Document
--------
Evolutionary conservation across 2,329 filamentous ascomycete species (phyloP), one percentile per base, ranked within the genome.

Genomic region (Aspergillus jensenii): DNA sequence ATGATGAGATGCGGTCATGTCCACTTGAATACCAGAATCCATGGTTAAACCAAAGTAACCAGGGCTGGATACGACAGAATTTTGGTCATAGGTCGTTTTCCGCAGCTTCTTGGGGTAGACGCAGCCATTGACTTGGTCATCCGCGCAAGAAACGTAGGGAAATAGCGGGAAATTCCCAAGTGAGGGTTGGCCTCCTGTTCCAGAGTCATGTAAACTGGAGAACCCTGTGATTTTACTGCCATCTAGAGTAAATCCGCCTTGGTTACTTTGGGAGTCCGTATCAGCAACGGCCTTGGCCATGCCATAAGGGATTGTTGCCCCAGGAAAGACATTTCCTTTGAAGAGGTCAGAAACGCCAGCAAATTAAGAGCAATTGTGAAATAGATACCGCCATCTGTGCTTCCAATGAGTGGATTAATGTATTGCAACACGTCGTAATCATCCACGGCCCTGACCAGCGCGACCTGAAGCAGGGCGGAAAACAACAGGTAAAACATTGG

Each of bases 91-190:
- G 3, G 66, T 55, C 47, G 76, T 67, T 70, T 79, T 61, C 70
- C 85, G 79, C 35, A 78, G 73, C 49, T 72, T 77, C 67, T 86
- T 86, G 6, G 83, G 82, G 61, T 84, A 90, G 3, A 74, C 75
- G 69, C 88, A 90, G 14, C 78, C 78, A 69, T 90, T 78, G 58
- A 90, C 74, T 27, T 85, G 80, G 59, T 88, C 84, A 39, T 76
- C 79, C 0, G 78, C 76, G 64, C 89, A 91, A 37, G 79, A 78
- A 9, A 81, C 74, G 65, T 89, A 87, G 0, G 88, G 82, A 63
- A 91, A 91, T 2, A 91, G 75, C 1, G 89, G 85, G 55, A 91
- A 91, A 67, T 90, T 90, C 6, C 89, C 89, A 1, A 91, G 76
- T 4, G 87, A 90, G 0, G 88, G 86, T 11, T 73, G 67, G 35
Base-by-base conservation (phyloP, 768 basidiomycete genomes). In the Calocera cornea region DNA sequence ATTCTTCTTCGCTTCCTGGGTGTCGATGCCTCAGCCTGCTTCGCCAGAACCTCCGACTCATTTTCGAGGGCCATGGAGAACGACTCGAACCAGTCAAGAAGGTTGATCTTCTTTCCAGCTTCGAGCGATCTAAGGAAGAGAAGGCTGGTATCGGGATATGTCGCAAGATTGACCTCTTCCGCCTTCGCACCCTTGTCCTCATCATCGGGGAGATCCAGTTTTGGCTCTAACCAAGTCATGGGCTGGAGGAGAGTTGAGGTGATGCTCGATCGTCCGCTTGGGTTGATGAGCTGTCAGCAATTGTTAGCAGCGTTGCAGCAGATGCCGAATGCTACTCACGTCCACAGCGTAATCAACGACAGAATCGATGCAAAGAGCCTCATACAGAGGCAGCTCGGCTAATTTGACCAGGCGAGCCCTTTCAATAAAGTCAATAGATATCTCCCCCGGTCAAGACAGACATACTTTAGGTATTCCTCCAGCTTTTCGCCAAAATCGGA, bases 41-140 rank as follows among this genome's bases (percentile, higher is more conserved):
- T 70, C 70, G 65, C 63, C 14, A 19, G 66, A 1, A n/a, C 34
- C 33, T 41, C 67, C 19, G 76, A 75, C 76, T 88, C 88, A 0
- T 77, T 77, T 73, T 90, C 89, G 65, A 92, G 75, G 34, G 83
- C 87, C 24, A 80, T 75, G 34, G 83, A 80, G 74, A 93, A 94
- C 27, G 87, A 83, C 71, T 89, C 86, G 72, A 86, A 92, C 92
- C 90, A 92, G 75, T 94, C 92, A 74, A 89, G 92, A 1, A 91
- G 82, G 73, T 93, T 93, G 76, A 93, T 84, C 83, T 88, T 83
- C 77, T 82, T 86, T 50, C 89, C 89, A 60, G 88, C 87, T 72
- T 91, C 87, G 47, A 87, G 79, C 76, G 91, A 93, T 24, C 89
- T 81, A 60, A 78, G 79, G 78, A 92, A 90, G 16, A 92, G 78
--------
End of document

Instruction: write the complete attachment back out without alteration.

Evolutionary conservation across 2,329 filamentous ascomycete species (phyloP), one percentile per base, ranked within the genome.

Genomic region (Aspergillus jensenii): DNA sequence ATGATGAGATGCGGTCATGTCCACTTGAATACCAGAATCCATGGTTAAACCAAAGTAACCAGGGCTGGATACGACAGAATTTTGGTCATAGGTCGTTTTCCGCAGCTTCTTGGGGTAGACGCAGCCATTGACTTGGTCATCCGCGCAAGAAACGTAGGGAAATAGCGGGAAATTCCCAAGTGAGGGTTGGCCTCCTGTTCCAGAGTCATGTAAACTGGAGAACCCTGTGATTTTACTGCCATCTAGAGTAAATCCGCCTTGGTTACTTTGGGAGTCCGTATCAGCAACGGCCTTGGCCATGCCATAAGGGATTGTTGCCCCAGGAAAGACATTTCCTTTGAAGAGGTCAGAAACGCCAGCAAATTAAGAGCAATTGTGAAATAGATACCGCCATCTGTGCTTCCAATGAGTGGATTAATGTATTGCAACACGTCGTAATCATCCACGGCCCTGACCAGCGCGACCTGAAGCAGGGCGGAAAACAACAGGTAAAACATTGG

Each of bases 91-190:
- G 3, G 66, T 55, C 47, G 76, T 67, T 70, T 79, T 61, C 70
- C 85, G 79, C 35, A 78, G 73, C 49, T 72, T 77, C 67, T 86
- T 86, G 6, G 83, G 82, G 61, T 84, A 90, G 3, A 74, C 75
- G 69, C 88, A 90, G 14, C 78, C 78, A 69, T 90, T 78, G 58
- A 90, C 74, T 27, T 85, G 80, G 59, T 88, C 84, A 39, T 76
- C 79, C 0, G 78, C 76, G 64, C 89, A 91, A 37, G 79, A 78
- A 9, A 81, C 74, G 65, T 89, A 87, G 0, G 88, G 82, A 63
- A 91, A 91, T 2, A 91, G 75, C 1, G 89, G 85, G 55, A 91
- A 91, A 67, T 90, T 90, C 6, C 89, C 89, A 1, A 91, G 76
- T 4, G 87, A 90, G 0, G 88, G 86, T 11, T 73, G 67, G 35
Base-by-base conservation (phyloP, 768 basidiomycete genomes). In the Calocera cornea region DNA sequence ATTCTTCTTCGCTTCCTGGGTGTCGATGCCTCAGCCTGCTTCGCCAGAACCTCCGACTCATTTTCGAGGGCCATGGAGAACGACTCGAACCAGTCAAGAAGGTTGATCTTCTTTCCAGCTTCGAGCGATCTAAGGAAGAGAAGGCTGGTATCGGGATATGTCGCAAGATTGACCTCTTCCGCCTTCGCACCCTTGTCCTCATCATCGGGGAGATCCAGTTTTGGCTCTAACCAAGTCATGGGCTGGAGGAGAGTTGAGGTGATGCTCGATCGTCCGCTTGGGTTGATGAGCTGTCAGCAATTGTTAGCAGCGTTGCAGCAGATGCCGAATGCTACTCACGTCCACAGCGTAATCAACGACAGAATCGATGCAAAGAGCCTCATACAGAGGCAGCTCGGCTAATTTGACCAGGCGAGCCCTTTCAATAAAGTCAATAGATATCTCCCCCGGTCAAGACAGACATACTTTAGGTATTCCTCCAGCTTTTCGCCAAAATCGGA, bases 41-140 rank as follows among this genome's bases (percentile, higher is more conserved):
- T 70, C 70, G 65, C 63, C 14, A 19, G 66, A 1, A n/a, C 34
- C 33, T 41, C 67, C 19, G 76, A 75, C 76, T 88, C 88, A 0
- T 77, T 77, T 73, T 90, C 89, G 65, A 92, G 75, G 34, G 83
- C 87, C 24, A 80, T 75, G 34, G 83, A 80, G 74, A 93, A 94
- C 27, G 87, A 83, C 71, T 89, C 86, G 72, A 86, A 92, C 92
- C 90, A 92, G 75, T 94, C 92, A 74, A 89, G 92, A 1, A 91
- G 82, G 73, T 93, T 93, G 76, A 93, T 84, C 83, T 88, T 83
- C 77, T 82, T 86, T 50, C 89, C 89, A 60, G 88, C 87, T 72
- T 91, C 87, G 47, A 87, G 79, C 76, G 91, A 93, T 24, C 89
- T 81, A 60, A 78, G 79, G 78, A 92, A 90, G 16, A 92, G 78